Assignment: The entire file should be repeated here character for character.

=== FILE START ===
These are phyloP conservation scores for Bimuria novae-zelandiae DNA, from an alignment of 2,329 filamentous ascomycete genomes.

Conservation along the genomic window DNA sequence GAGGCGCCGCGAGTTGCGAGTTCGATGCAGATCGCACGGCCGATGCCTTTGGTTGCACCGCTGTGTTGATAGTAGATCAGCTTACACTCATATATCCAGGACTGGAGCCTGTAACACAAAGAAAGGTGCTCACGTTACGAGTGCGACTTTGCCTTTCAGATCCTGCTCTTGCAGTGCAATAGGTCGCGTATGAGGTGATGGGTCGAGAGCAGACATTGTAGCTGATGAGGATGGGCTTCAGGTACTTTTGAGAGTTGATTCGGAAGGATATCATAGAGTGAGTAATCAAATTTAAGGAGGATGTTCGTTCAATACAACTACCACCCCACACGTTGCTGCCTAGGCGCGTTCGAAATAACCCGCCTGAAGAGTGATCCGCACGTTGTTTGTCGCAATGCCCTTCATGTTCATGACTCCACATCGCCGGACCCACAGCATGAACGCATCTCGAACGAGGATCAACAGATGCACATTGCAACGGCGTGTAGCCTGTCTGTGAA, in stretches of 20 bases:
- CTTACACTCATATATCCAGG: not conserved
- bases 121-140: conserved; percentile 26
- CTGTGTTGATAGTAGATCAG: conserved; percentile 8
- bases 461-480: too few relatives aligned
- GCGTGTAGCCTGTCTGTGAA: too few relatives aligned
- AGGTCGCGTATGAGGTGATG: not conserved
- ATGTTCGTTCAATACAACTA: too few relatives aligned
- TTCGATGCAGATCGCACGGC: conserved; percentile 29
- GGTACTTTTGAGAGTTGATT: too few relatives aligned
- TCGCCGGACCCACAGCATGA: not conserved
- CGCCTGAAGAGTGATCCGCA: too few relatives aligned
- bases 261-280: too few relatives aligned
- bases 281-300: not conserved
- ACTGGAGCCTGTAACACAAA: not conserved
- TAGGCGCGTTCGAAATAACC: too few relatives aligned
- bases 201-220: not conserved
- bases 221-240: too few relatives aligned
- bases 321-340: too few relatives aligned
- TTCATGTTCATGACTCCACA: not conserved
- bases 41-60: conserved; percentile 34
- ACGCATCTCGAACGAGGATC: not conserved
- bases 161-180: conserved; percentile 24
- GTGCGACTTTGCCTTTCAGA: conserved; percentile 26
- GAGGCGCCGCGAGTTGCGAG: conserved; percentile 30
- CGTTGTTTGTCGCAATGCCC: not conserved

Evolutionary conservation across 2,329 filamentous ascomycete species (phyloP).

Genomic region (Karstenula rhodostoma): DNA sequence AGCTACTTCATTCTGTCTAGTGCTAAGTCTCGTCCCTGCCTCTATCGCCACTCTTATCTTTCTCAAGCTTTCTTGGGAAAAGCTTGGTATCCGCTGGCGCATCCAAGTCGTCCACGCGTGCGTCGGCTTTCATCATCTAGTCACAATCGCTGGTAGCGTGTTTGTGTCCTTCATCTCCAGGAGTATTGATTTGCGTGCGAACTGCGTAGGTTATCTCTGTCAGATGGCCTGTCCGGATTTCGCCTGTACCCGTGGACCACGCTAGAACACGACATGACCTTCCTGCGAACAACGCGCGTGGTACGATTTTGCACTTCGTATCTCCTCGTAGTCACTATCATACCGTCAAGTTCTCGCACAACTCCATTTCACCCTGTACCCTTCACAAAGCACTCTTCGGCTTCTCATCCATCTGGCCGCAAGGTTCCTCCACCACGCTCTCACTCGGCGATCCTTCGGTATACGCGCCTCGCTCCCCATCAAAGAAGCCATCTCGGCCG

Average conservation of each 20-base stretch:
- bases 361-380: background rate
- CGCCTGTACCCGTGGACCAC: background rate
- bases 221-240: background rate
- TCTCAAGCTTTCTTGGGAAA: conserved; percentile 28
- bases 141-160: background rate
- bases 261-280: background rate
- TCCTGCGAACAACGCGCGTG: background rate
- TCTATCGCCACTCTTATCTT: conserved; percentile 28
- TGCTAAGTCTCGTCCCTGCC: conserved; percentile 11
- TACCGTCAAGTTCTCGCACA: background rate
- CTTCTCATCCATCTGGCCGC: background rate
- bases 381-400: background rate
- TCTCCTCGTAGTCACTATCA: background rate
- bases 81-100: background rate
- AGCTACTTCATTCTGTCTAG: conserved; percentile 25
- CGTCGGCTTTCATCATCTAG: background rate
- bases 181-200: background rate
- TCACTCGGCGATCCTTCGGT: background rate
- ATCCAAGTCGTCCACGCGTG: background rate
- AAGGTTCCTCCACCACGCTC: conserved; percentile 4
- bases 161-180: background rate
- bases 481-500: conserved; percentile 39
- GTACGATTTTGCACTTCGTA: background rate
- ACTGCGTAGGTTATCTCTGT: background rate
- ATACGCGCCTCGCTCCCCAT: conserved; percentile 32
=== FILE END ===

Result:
These are phyloP conservation scores for Bimuria novae-zelandiae DNA, from an alignment of 2,329 filamentous ascomycete genomes.

Conservation along the genomic window DNA sequence GAGGCGCCGCGAGTTGCGAGTTCGATGCAGATCGCACGGCCGATGCCTTTGGTTGCACCGCTGTGTTGATAGTAGATCAGCTTACACTCATATATCCAGGACTGGAGCCTGTAACACAAAGAAAGGTGCTCACGTTACGAGTGCGACTTTGCCTTTCAGATCCTGCTCTTGCAGTGCAATAGGTCGCGTATGAGGTGATGGGTCGAGAGCAGACATTGTAGCTGATGAGGATGGGCTTCAGGTACTTTTGAGAGTTGATTCGGAAGGATATCATAGAGTGAGTAATCAAATTTAAGGAGGATGTTCGTTCAATACAACTACCACCCCACACGTTGCTGCCTAGGCGCGTTCGAAATAACCCGCCTGAAGAGTGATCCGCACGTTGTTTGTCGCAATGCCCTTCATGTTCATGACTCCACATCGCCGGACCCACAGCATGAACGCATCTCGAACGAGGATCAACAGATGCACATTGCAACGGCGTGTAGCCTGTCTGTGAA, in stretches of 20 bases:
- CTTACACTCATATATCCAGG: not conserved
- bases 121-140: conserved; percentile 26
- CTGTGTTGATAGTAGATCAG: conserved; percentile 8
- bases 461-480: too few relatives aligned
- GCGTGTAGCCTGTCTGTGAA: too few relatives aligned
- AGGTCGCGTATGAGGTGATG: not conserved
- ATGTTCGTTCAATACAACTA: too few relatives aligned
- TTCGATGCAGATCGCACGGC: conserved; percentile 29
- GGTACTTTTGAGAGTTGATT: too few relatives aligned
- TCGCCGGACCCACAGCATGA: not conserved
- CGCCTGAAGAGTGATCCGCA: too few relatives aligned
- bases 261-280: too few relatives aligned
- bases 281-300: not conserved
- ACTGGAGCCTGTAACACAAA: not conserved
- TAGGCGCGTTCGAAATAACC: too few relatives aligned
- bases 201-220: not conserved
- bases 221-240: too few relatives aligned
- bases 321-340: too few relatives aligned
- TTCATGTTCATGACTCCACA: not conserved
- bases 41-60: conserved; percentile 34
- ACGCATCTCGAACGAGGATC: not conserved
- bases 161-180: conserved; percentile 24
- GTGCGACTTTGCCTTTCAGA: conserved; percentile 26
- GAGGCGCCGCGAGTTGCGAG: conserved; percentile 30
- CGTTGTTTGTCGCAATGCCC: not conserved

Evolutionary conservation across 2,329 filamentous ascomycete species (phyloP).

Genomic region (Karstenula rhodostoma): DNA sequence AGCTACTTCATTCTGTCTAGTGCTAAGTCTCGTCCCTGCCTCTATCGCCACTCTTATCTTTCTCAAGCTTTCTTGGGAAAAGCTTGGTATCCGCTGGCGCATCCAAGTCGTCCACGCGTGCGTCGGCTTTCATCATCTAGTCACAATCGCTGGTAGCGTGTTTGTGTCCTTCATCTCCAGGAGTATTGATTTGCGTGCGAACTGCGTAGGTTATCTCTGTCAGATGGCCTGTCCGGATTTCGCCTGTACCCGTGGACCACGCTAGAACACGACATGACCTTCCTGCGAACAACGCGCGTGGTACGATTTTGCACTTCGTATCTCCTCGTAGTCACTATCATACCGTCAAGTTCTCGCACAACTCCATTTCACCCTGTACCCTTCACAAAGCACTCTTCGGCTTCTCATCCATCTGGCCGCAAGGTTCCTCCACCACGCTCTCACTCGGCGATCCTTCGGTATACGCGCCTCGCTCCCCATCAAAGAAGCCATCTCGGCCG

Average conservation of each 20-base stretch:
- bases 361-380: background rate
- CGCCTGTACCCGTGGACCAC: background rate
- bases 221-240: background rate
- TCTCAAGCTTTCTTGGGAAA: conserved; percentile 28
- bases 141-160: background rate
- bases 261-280: background rate
- TCCTGCGAACAACGCGCGTG: background rate
- TCTATCGCCACTCTTATCTT: conserved; percentile 28
- TGCTAAGTCTCGTCCCTGCC: conserved; percentile 11
- TACCGTCAAGTTCTCGCACA: background rate
- CTTCTCATCCATCTGGCCGC: background rate
- bases 381-400: background rate
- TCTCCTCGTAGTCACTATCA: background rate
- bases 81-100: background rate
- AGCTACTTCATTCTGTCTAG: conserved; percentile 25
- CGTCGGCTTTCATCATCTAG: background rate
- bases 181-200: background rate
- TCACTCGGCGATCCTTCGGT: background rate
- ATCCAAGTCGTCCACGCGTG: background rate
- AAGGTTCCTCCACCACGCTC: conserved; percentile 4
- bases 161-180: background rate
- bases 481-500: conserved; percentile 39
- GTACGATTTTGCACTTCGTA: background rate
- ACTGCGTAGGTTATCTCTGT: background rate
- ATACGCGCCTCGCTCCCCAT: conserved; percentile 32